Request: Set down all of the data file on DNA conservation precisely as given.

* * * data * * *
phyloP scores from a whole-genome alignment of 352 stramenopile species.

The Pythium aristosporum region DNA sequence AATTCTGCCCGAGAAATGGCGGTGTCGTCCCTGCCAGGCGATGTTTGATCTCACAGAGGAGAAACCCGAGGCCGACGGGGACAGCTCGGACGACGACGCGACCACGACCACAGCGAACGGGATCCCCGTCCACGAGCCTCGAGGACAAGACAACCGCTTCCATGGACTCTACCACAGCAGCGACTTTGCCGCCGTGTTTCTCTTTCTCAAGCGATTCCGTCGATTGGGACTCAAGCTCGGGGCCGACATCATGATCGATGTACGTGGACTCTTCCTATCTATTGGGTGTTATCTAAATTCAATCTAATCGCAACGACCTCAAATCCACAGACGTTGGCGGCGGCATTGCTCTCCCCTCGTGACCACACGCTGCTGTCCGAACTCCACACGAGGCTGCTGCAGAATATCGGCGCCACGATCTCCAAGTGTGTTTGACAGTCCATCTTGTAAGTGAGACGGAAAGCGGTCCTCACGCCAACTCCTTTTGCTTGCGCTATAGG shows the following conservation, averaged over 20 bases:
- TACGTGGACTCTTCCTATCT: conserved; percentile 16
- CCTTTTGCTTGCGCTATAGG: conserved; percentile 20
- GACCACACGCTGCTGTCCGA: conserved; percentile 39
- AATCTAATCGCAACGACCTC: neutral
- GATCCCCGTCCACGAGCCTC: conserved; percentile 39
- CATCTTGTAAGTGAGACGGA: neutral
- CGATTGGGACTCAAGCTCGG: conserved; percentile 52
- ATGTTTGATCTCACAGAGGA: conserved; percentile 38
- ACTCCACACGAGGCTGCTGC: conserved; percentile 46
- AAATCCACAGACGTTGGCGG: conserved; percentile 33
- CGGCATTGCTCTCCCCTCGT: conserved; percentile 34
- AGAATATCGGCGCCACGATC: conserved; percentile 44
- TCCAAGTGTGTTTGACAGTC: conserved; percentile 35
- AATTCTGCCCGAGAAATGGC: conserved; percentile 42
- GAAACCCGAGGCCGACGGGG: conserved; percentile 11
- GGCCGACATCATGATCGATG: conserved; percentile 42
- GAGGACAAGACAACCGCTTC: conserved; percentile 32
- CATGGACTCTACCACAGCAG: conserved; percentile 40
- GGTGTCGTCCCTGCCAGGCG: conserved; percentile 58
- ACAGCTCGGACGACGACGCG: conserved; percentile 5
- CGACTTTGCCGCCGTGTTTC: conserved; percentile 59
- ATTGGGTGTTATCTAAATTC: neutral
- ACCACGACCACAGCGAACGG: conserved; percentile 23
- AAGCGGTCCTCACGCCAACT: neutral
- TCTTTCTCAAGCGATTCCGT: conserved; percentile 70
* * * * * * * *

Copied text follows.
phyloP scores from a whole-genome alignment of 352 stramenopile species.

The Pythium aristosporum region DNA sequence AATTCTGCCCGAGAAATGGCGGTGTCGTCCCTGCCAGGCGATGTTTGATCTCACAGAGGAGAAACCCGAGGCCGACGGGGACAGCTCGGACGACGACGCGACCACGACCACAGCGAACGGGATCCCCGTCCACGAGCCTCGAGGACAAGACAACCGCTTCCATGGACTCTACCACAGCAGCGACTTTGCCGCCGTGTTTCTCTTTCTCAAGCGATTCCGTCGATTGGGACTCAAGCTCGGGGCCGACATCATGATCGATGTACGTGGACTCTTCCTATCTATTGGGTGTTATCTAAATTCAATCTAATCGCAACGACCTCAAATCCACAGACGTTGGCGGCGGCATTGCTCTCCCCTCGTGACCACACGCTGCTGTCCGAACTCCACACGAGGCTGCTGCAGAATATCGGCGCCACGATCTCCAAGTGTGTTTGACAGTCCATCTTGTAAGTGAGACGGAAAGCGGTCCTCACGCCAACTCCTTTTGCTTGCGCTATAGG shows the following conservation, averaged over 20 bases:
- TACGTGGACTCTTCCTATCT: conserved; percentile 16
- CCTTTTGCTTGCGCTATAGG: conserved; percentile 20
- GACCACACGCTGCTGTCCGA: conserved; percentile 39
- AATCTAATCGCAACGACCTC: neutral
- GATCCCCGTCCACGAGCCTC: conserved; percentile 39
- CATCTTGTAAGTGAGACGGA: neutral
- CGATTGGGACTCAAGCTCGG: conserved; percentile 52
- ATGTTTGATCTCACAGAGGA: conserved; percentile 38
- ACTCCACACGAGGCTGCTGC: conserved; percentile 46
- AAATCCACAGACGTTGGCGG: conserved; percentile 33
- CGGCATTGCTCTCCCCTCGT: conserved; percentile 34
- AGAATATCGGCGCCACGATC: conserved; percentile 44
- TCCAAGTGTGTTTGACAGTC: conserved; percentile 35
- AATTCTGCCCGAGAAATGGC: conserved; percentile 42
- GAAACCCGAGGCCGACGGGG: conserved; percentile 11
- GGCCGACATCATGATCGATG: conserved; percentile 42
- GAGGACAAGACAACCGCTTC: conserved; percentile 32
- CATGGACTCTACCACAGCAG: conserved; percentile 40
- GGTGTCGTCCCTGCCAGGCG: conserved; percentile 58
- ACAGCTCGGACGACGACGCG: conserved; percentile 5
- CGACTTTGCCGCCGTGTTTC: conserved; percentile 59
- ATTGGGTGTTATCTAAATTC: neutral
- ACCACGACCACAGCGAACGG: conserved; percentile 23
- AAGCGGTCCTCACGCCAACT: neutral
- TCTTTCTCAAGCGATTCCGT: conserved; percentile 70